THE cost of renting in Brisbane could jump by more than 20 per cent in just two years if federal Labor’s plan to axe negative gearing goes ahead, a leading analyst has warned.
SQM Research modelling reveals the Queensland capital’s rental market will be the most impacted by Labor’s proposal to change negative gearing, assuming the reforms were to come into effect on July 1, 2020.
The research house is forecasting a hike in rents in Brisbane of 13 to 22 per cent between 2020 and 2022.
That’s based on the worst case scenario of no cut to interest rates, a rise in rental yields and changes to negative gearing and CGT concessions as a result of a Labor government coming to power.
If the Reserve Bank of Australia does cut interest rates this year or early next year, SQM Research is forecasting a rise in rents in Brisbane of between 12 and 19 per cent.
“We’re forecasting Brisbane to be the most affected on the rental side (of all capital cities),” SQM Research managing director Louis Christopher said.
“This tax change is going to aggravate the undersupply issue because our view is that investors will effectively be turned off.
“Capital gains tax concessions will effectively be halved and they’re going to be demanding a higher rental yield.”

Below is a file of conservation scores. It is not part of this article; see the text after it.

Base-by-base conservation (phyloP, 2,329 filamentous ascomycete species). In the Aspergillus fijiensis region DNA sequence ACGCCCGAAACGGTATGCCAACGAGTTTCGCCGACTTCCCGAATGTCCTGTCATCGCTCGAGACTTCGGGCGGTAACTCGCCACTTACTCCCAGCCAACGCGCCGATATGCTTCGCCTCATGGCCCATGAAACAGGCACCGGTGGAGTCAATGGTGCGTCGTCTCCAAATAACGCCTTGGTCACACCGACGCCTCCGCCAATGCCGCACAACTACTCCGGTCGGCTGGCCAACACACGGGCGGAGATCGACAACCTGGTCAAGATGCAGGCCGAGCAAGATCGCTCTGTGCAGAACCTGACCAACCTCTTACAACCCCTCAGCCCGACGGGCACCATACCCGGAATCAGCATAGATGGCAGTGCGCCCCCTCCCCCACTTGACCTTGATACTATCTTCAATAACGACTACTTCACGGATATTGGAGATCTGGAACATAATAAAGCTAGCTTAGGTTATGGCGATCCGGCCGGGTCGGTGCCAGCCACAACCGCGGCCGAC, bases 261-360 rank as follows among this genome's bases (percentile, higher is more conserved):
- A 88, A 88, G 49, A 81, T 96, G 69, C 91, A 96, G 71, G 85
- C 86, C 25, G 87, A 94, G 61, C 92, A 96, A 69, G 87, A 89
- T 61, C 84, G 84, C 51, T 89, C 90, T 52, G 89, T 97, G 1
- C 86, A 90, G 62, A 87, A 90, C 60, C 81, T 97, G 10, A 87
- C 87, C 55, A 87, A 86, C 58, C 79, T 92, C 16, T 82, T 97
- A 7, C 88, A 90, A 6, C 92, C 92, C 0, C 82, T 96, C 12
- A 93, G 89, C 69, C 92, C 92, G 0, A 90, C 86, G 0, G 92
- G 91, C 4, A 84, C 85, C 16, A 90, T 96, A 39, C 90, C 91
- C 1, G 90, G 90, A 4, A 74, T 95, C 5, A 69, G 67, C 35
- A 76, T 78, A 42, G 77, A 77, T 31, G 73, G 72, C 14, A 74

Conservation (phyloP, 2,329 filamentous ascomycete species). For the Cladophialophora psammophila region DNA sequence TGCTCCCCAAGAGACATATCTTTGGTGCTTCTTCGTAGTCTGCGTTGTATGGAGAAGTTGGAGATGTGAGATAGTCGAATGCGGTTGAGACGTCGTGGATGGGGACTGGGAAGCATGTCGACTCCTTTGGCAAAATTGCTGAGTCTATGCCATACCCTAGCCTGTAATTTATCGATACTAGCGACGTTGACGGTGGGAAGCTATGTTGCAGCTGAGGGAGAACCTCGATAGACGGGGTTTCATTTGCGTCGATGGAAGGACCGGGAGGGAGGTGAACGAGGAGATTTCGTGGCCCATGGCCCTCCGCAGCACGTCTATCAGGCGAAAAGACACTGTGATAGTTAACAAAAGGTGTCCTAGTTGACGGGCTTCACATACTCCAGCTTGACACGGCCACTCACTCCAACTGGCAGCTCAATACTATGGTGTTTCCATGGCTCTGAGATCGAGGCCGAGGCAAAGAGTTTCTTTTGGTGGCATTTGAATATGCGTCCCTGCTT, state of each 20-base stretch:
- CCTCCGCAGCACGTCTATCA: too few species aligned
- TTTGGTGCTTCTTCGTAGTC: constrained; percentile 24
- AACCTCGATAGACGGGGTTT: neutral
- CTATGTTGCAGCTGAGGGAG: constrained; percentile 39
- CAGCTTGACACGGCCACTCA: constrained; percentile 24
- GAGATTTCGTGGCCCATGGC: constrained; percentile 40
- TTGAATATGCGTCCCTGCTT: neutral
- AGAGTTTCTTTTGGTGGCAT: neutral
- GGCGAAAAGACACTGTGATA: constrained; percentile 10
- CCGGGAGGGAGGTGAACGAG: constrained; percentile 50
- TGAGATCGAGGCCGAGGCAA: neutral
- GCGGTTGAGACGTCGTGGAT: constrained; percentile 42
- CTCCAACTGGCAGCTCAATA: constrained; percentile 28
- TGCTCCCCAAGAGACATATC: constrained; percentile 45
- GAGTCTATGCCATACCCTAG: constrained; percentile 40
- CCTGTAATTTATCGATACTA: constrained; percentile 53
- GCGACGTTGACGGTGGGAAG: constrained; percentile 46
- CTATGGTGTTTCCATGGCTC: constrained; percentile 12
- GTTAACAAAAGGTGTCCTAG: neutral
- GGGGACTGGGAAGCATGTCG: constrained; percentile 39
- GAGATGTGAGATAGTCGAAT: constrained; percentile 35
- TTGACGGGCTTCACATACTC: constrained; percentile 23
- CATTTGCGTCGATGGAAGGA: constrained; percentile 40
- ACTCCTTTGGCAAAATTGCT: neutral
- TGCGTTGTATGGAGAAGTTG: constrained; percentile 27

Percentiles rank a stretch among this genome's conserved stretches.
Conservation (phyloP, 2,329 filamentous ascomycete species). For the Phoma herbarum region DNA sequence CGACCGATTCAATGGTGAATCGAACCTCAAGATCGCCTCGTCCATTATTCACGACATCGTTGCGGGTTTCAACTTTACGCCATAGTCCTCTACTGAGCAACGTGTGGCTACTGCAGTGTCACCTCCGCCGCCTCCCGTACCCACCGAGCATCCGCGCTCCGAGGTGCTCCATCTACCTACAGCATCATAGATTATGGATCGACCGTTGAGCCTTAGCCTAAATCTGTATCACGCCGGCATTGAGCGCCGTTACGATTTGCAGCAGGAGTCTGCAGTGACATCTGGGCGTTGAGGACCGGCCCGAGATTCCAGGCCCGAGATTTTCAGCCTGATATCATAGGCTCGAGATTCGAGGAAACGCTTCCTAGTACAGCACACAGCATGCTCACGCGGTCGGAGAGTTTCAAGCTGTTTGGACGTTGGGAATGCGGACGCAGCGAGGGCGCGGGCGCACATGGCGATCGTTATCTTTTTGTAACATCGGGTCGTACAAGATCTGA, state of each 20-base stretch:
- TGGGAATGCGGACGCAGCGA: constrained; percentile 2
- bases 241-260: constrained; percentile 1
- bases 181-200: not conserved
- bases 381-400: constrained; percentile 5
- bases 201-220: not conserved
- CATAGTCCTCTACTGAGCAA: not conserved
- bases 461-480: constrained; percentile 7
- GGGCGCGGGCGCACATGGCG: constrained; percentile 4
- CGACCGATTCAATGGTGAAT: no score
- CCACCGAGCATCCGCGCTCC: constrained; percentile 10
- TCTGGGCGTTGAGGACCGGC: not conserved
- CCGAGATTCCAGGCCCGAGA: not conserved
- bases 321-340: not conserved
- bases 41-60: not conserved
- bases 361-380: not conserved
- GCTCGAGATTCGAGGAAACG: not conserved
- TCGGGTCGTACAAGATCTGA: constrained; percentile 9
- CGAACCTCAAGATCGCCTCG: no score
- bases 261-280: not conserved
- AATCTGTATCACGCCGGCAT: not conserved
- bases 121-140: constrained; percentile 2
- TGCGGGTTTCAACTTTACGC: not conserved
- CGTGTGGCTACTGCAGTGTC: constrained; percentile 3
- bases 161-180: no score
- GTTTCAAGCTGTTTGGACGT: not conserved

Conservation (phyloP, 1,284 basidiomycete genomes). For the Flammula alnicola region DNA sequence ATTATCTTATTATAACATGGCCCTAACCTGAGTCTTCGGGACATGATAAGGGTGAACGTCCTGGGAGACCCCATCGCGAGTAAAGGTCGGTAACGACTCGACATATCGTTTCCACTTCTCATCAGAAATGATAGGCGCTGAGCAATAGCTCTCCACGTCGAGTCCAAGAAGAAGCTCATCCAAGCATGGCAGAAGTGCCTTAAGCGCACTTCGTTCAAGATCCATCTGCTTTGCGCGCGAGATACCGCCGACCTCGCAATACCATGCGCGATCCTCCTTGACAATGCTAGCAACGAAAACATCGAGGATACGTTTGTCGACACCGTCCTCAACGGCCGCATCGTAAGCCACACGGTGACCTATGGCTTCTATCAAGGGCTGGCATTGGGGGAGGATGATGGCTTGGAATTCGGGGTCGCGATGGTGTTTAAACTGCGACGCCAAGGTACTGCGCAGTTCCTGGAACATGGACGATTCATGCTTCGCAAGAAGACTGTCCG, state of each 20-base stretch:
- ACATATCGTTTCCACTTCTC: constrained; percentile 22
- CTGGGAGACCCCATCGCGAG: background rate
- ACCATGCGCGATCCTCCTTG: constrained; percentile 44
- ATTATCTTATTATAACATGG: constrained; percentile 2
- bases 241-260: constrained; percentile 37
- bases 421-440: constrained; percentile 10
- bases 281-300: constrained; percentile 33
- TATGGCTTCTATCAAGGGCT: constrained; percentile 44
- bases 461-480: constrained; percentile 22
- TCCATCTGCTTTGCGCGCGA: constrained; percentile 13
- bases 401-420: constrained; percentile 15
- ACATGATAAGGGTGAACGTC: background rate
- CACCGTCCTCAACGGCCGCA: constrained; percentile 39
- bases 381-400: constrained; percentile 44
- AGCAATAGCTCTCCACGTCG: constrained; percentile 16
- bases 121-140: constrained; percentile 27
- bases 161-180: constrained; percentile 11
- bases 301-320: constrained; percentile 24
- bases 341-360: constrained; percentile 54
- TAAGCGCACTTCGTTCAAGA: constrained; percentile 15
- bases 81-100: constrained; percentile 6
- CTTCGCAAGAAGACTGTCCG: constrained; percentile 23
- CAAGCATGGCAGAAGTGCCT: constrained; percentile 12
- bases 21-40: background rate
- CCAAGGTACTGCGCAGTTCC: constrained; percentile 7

Labor’s proposals include a plan to restrict negative gearing tax concessions to only new properties and halving current capital gains tax discounts for property investors.
The plan was first introduced before the 2016 federal election when the market was still booming, but national dwelling values have fallen 6.8 per cent since peaking in October 2017.
Were Labor to implement the plan, national property prices would drop a further 4 to 12 per cent over 2020-2022, according to the SQM modelling, but the impact on Brisbane home prices would be minimal.
Mr Christopher said that even without any changes coming into effect, Brisbane rents were likely to rise 3 to 4 per cent this year.
“Our view is that Brisbane is increasingly this year going to turn into a landlord’s market,” he said.
“The period of oversupply that Brisbane experienced from late 2014 to 2018 is fast coming to an end now, so the issue is Brisbane is going into a period of undersupply.
“We think that’s going to start sometime next year and we’re already starting to record increases in rents now.”
According to the Real Estate Institute of Queensland, more than a third of the state’s population are renters.
REIQ chief executive Antonia Mercorella said she was concerned Labor’s proposed reforms to negative gearing and CGT would limit the number of people looking to invest in property in Queensland.
“Over 34 per cent of the population rent in Queensland so supply of rental accommodation is critical,” Ms Mercorella said.